November 20, 2007

Jesuits prayed and preyed

Jesuits will pay abuse settlement, lawyer says

PRIESTS:  Alaska Native abuse settlement said to be $50 million.A settlement of $50 million will be paid to 110 Alaska Natives who say they were sexually abused by Roman Catholic priests who preyed on children in rural Alaska, lawyers representing the plaintiffs said Sunday.

Anchorage attorney Ken Roosa said the settlement is the largest against a single religious order since stories of clerical abuse began to emerge around the country several years ago.
$50 million for Alaskan abuse plaintiffsA dozen priests and three missionaries were accused of sexually abusing Eskimo children in 15 villages and Nome from 1961 to 1987. The flood of allegations led to accusations that the Eskimo communities were a dumping ground for abusive priests and lay workers affiliated with the Jesuit order, which supplied bishops, priests and lay missionaries to the Fairbanks diocese.

Jesuit officials have denied transferring molesting priests to Alaska, saying that it was a prestigious assignment for the most courageous and faithful. In Jesuit fundraising literature, Eskimo villages were called "the world's most difficult mission field."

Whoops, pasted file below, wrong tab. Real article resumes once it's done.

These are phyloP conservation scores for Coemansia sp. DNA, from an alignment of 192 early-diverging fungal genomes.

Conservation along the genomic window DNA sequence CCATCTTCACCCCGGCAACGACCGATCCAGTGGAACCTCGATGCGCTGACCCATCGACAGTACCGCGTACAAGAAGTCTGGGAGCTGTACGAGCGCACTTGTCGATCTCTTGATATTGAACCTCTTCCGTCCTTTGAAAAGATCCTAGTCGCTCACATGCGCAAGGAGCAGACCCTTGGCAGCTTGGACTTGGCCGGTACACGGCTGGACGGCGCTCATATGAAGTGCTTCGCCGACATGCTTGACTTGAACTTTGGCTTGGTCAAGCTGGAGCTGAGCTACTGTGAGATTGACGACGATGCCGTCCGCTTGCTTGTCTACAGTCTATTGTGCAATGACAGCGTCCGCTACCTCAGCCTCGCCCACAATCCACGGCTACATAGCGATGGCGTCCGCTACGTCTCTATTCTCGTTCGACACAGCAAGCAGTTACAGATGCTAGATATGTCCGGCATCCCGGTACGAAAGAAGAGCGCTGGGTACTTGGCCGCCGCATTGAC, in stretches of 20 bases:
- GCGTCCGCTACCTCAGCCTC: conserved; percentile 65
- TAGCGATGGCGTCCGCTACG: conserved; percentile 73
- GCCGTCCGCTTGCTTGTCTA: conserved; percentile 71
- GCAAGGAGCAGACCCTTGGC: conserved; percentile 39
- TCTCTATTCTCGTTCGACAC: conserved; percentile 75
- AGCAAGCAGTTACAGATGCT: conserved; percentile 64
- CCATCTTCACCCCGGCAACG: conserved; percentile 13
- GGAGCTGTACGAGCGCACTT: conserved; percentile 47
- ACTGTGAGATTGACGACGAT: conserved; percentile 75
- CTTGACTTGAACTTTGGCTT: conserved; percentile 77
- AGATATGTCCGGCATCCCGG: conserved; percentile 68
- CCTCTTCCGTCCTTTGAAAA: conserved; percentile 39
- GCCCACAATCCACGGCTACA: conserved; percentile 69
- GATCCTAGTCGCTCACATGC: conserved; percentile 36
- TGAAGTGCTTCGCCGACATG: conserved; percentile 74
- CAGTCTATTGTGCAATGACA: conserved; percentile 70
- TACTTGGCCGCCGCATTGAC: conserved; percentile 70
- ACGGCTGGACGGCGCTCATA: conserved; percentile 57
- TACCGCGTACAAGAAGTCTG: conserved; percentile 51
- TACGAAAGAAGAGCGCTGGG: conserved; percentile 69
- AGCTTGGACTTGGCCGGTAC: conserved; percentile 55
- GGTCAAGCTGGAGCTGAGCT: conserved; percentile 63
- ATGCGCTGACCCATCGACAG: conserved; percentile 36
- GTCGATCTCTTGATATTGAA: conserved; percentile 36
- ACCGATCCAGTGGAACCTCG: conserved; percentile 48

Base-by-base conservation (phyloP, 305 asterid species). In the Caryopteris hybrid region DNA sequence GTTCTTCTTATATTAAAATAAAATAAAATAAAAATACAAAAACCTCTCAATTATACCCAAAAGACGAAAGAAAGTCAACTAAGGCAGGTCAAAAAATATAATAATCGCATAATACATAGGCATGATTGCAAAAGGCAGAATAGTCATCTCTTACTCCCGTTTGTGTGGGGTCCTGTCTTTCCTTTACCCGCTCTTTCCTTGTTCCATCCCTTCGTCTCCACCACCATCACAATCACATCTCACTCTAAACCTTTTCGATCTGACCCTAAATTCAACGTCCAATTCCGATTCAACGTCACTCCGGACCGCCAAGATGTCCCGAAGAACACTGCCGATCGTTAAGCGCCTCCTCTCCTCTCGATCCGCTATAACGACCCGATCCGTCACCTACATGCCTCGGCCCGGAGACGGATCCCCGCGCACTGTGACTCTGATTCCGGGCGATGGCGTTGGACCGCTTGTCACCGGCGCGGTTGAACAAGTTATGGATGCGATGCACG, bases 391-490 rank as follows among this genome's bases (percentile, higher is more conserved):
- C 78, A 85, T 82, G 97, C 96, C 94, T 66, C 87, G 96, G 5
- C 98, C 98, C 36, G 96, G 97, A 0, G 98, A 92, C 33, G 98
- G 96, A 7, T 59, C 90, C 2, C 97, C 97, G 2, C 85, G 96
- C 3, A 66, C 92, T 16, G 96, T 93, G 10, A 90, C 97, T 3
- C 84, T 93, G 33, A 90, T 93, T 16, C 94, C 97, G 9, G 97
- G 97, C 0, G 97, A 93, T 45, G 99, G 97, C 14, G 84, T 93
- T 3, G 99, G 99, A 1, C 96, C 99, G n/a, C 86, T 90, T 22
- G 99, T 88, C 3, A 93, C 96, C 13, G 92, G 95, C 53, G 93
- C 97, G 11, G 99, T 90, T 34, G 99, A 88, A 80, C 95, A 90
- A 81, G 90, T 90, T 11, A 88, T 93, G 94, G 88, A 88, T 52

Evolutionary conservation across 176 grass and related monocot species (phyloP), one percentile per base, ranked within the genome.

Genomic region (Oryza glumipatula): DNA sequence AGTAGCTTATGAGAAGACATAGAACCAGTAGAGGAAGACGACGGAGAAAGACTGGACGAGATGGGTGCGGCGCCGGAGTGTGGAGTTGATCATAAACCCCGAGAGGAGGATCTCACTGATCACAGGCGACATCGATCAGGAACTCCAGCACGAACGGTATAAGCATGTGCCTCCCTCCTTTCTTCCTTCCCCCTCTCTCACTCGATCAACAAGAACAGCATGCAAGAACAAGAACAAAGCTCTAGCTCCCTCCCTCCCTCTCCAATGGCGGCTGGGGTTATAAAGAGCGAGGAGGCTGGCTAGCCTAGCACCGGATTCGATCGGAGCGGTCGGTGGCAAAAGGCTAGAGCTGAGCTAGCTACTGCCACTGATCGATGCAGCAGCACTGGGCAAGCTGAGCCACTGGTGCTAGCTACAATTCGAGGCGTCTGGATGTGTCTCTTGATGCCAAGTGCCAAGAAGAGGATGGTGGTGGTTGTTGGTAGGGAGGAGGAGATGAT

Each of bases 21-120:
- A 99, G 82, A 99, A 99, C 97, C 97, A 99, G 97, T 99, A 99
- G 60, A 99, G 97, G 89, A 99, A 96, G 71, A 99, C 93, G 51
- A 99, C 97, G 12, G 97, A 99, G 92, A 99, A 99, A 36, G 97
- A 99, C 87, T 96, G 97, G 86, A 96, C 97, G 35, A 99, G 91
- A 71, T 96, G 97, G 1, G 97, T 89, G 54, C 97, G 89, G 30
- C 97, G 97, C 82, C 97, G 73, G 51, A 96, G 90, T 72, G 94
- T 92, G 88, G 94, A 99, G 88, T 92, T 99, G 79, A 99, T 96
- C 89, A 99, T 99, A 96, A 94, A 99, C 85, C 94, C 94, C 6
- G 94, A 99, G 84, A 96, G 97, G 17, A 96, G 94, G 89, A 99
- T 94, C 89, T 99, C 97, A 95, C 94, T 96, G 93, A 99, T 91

Many plaintiffs said their once devoutly Catholic villages--cut off from the world and without law enforcement--offered a perfect setting for a molesting priest. In 2005, The Times published a story about Joseph Lundowski, a Jesuit deacon who allegedly sexually abused nearly every boy in two small villages on St. Michael Island between 1968 and 1975.

Lundowski's accusers--now in their 40s and 50s--said the abuse led to alcoholism, violence, emotional problems and suicide attempts. They kept their secret--not even talking about it among themselves--until the Catholic Church sex scandal erupted in 2002.

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